This article is part of our work on Post-Covid Councils: Place and Community.
“There is no such thing as a single-issue struggle because we do not live single-issue lives” the feminist Audre Lorde famously said, back in 1982. Covid-19 has reaffirmed this assertion. By now, the disproportionate impact of the pandemic, and the corresponding social and economic crises on different groups in society has been widely documented. Yet the intersection of inequalities relating to factors such as the places we live, our income, work, gender, age, and ethnicity – to name only a few examples – has been given less attention. During the early stages of the pandemic, many rightly pointed out that while we may all be in this together, we are not in it equally. Understanding and acknowledging these inequalities – and their interconnections – is extremely important. But how do we now shift from talking about them, to action? And what is the role of local government and our communities in the process?
For a number of years, the Carnegie UK Trust’s Enabling State programme of research and advocacy has sought to better understand the conditions that could facilitate a shift to a more enabling state. An Enabling State is one that supports individuals and communities to achieve positive change for themselves, and in doing so, ensures that no one is left behind. Based on principles of fairness and equality for all living in society now, and in the future, it recognises the profound impact that agency, participation, and our relationships can have for our personal and collective wellbeing. It sees the diversity of our communities as an asset.
Over the past few months, the Trust has been exploring how Covid-19 has affected the relationship between local government, public services and citizens. Early evidence suggests that the pandemic has accelerated a shift to a more agile model of delivery – moving towards one that supports people and communities to achieve positive change for themselves. More relational, creative, and showcasing strong leadership, the immediate responses from local government has demonstrated that there is a different way of working with communities. However, in moving forward and thinking about the future, it is important not to assume that this positive energy can be easily retained without significant effort and resource.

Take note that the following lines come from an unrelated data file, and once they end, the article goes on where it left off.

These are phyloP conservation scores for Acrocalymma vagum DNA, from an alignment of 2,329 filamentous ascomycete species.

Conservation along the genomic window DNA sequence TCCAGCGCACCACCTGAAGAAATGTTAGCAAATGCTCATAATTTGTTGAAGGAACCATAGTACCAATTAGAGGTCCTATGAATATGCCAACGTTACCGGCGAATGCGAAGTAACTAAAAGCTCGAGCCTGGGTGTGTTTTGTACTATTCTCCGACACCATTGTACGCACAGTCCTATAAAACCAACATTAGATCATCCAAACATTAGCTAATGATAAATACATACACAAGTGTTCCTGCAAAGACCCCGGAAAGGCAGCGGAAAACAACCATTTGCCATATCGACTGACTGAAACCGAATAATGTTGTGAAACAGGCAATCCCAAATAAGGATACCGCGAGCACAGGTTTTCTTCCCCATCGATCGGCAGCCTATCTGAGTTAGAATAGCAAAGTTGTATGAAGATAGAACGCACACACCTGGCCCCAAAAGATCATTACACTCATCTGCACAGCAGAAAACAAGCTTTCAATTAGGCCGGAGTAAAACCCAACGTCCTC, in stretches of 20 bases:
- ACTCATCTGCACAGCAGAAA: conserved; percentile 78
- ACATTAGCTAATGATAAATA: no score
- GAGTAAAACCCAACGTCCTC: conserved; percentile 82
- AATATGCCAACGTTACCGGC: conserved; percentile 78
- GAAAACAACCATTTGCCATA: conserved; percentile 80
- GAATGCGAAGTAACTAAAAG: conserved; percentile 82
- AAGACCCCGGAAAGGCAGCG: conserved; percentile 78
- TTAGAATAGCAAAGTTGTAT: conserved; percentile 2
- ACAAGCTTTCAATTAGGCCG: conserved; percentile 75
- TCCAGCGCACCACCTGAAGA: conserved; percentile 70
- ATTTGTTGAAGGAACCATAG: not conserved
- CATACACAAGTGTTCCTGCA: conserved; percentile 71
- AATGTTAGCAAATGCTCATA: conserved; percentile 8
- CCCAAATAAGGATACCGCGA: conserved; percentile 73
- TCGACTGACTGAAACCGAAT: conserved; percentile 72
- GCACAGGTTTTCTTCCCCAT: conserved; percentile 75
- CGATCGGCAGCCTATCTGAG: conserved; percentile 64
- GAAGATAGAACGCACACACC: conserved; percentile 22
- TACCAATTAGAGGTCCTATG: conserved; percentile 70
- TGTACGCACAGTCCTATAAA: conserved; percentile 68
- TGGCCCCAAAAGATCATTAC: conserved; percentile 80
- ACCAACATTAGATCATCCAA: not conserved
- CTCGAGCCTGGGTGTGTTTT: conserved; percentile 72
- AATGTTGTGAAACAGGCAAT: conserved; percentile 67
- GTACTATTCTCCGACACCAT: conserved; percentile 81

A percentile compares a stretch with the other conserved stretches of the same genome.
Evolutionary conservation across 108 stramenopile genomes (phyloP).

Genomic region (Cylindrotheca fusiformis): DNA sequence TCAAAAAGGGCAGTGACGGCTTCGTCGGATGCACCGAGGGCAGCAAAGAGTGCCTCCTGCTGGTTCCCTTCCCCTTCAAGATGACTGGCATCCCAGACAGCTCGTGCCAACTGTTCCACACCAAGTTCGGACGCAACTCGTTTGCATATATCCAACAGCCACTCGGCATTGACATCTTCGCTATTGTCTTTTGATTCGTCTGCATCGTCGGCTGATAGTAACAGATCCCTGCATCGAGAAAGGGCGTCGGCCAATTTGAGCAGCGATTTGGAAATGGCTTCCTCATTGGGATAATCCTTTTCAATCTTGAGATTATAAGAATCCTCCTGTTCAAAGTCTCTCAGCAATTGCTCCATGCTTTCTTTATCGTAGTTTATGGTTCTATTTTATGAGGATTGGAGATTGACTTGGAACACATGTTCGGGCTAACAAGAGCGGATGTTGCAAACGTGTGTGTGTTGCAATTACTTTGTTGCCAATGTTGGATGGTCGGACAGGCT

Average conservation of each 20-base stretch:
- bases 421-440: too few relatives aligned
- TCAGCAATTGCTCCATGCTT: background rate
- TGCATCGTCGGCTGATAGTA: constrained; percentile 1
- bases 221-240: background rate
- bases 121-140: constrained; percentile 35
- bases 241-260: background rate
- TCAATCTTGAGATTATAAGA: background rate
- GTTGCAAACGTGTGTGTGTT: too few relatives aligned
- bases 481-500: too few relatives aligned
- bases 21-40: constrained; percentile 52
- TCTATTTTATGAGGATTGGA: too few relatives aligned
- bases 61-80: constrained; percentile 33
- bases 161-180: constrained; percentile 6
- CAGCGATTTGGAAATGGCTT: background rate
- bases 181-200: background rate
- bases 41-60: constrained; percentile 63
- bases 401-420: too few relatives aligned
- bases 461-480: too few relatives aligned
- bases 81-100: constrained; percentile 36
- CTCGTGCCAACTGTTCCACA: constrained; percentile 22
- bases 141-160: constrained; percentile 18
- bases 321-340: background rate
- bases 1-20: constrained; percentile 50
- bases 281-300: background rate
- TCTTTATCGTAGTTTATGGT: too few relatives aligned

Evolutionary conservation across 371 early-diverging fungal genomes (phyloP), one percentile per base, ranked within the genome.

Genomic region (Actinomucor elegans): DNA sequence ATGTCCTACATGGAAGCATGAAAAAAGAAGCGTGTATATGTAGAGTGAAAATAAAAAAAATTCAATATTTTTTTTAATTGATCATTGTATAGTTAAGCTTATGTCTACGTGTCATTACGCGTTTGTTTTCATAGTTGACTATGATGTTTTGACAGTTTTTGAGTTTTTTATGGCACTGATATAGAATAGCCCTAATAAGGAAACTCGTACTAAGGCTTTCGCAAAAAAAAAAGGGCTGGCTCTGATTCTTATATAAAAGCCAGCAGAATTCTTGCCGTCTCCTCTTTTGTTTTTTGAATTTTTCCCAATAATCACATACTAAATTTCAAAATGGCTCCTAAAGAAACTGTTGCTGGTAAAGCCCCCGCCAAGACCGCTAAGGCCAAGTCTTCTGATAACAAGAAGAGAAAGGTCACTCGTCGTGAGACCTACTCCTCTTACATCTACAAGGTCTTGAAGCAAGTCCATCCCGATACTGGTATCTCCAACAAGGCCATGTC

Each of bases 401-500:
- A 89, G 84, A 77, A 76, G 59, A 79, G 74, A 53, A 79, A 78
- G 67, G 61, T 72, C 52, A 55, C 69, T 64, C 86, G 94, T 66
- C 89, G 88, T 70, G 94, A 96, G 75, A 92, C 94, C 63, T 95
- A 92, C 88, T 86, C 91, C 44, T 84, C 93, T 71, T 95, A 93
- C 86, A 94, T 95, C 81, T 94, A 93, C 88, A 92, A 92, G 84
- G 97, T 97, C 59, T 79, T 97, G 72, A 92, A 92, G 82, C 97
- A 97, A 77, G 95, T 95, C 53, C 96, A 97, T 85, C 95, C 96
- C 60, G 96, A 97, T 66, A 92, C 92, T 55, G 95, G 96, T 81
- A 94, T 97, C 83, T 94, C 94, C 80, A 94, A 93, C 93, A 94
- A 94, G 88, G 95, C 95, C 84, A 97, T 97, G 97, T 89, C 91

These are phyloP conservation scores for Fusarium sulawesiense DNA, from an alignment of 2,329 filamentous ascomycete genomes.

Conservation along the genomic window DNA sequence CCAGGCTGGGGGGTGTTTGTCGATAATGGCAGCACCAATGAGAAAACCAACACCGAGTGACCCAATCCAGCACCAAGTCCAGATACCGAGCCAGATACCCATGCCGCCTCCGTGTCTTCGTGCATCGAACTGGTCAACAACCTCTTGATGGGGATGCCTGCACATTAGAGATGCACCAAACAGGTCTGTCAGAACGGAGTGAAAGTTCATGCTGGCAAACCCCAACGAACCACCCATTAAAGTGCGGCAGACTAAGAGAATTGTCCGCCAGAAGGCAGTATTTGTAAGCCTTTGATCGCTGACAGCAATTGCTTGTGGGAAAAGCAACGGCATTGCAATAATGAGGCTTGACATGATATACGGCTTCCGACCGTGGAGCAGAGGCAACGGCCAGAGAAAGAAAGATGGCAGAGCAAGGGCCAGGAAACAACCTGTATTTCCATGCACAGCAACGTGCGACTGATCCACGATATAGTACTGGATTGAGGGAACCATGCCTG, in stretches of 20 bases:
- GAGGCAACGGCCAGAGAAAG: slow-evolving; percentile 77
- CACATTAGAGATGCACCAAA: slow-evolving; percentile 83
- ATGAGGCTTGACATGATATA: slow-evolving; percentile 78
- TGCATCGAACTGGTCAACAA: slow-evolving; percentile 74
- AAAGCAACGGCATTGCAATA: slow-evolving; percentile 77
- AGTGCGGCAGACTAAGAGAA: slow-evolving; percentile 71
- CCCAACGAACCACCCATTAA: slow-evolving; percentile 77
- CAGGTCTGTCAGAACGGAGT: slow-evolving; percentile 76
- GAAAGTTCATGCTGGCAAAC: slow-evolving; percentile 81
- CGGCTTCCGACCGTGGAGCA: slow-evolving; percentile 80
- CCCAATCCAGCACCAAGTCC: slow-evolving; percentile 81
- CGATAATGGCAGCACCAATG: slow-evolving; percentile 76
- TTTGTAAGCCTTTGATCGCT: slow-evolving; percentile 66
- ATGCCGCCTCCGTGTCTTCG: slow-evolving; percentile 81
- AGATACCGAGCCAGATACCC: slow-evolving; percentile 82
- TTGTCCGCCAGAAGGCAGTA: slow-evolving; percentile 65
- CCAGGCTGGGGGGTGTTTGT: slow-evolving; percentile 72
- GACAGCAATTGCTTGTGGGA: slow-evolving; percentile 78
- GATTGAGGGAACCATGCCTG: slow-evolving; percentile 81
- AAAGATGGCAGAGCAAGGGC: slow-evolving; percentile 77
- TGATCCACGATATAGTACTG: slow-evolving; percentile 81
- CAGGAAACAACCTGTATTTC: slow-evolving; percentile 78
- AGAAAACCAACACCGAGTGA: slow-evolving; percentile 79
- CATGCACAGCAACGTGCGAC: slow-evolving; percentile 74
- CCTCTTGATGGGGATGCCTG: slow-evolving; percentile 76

Building on the Trust’s existing knowledge base, and conversations with representatives from third-sector organisations, public services, and local government during the immediate response stage of the pandemic, we have developed 7 guiding principles for public services to take as they move to recovery. We believe that these steps could help to further accelerate the shift to an enabling state model. These principles are:
- Put wellbeing at the centre;
- Give people permission to take control;
- Help people to help each other;
- Support people to participate fully;
- Move upstream;
- Build in radical kindness; and
- Tell an authentic story of change.
In many ways, these steps provide an inclusive framework for an intersectional response to Covid-19. They recognise the diversity of experiences, and offer co-designed methodologies which could enable communities to come together to share and learn from each other. In turn, local government should use this knowledge to build on the collective strengths of citizens, and develop public services that are responsive, compassionate and human.
Covid-19 has affected all dimensions of our lives and intersectionality rejects a universal conception of individual experiences. To simultaneously respond and recover, we need to recognise these different experiences, and build on this learning to move beyond siloed approaches to public services. Those responsible for shaping places and providing services should focus on this holistic understanding to better understand the conditions in which people and communities can flourish.
One thought on “Leaving no one behind: why local government should take an intersectional response to Covid-19”
We need a Covid Control HQ to control events and stop members of the Government making up policy as they go along. The whole thing should be coordinated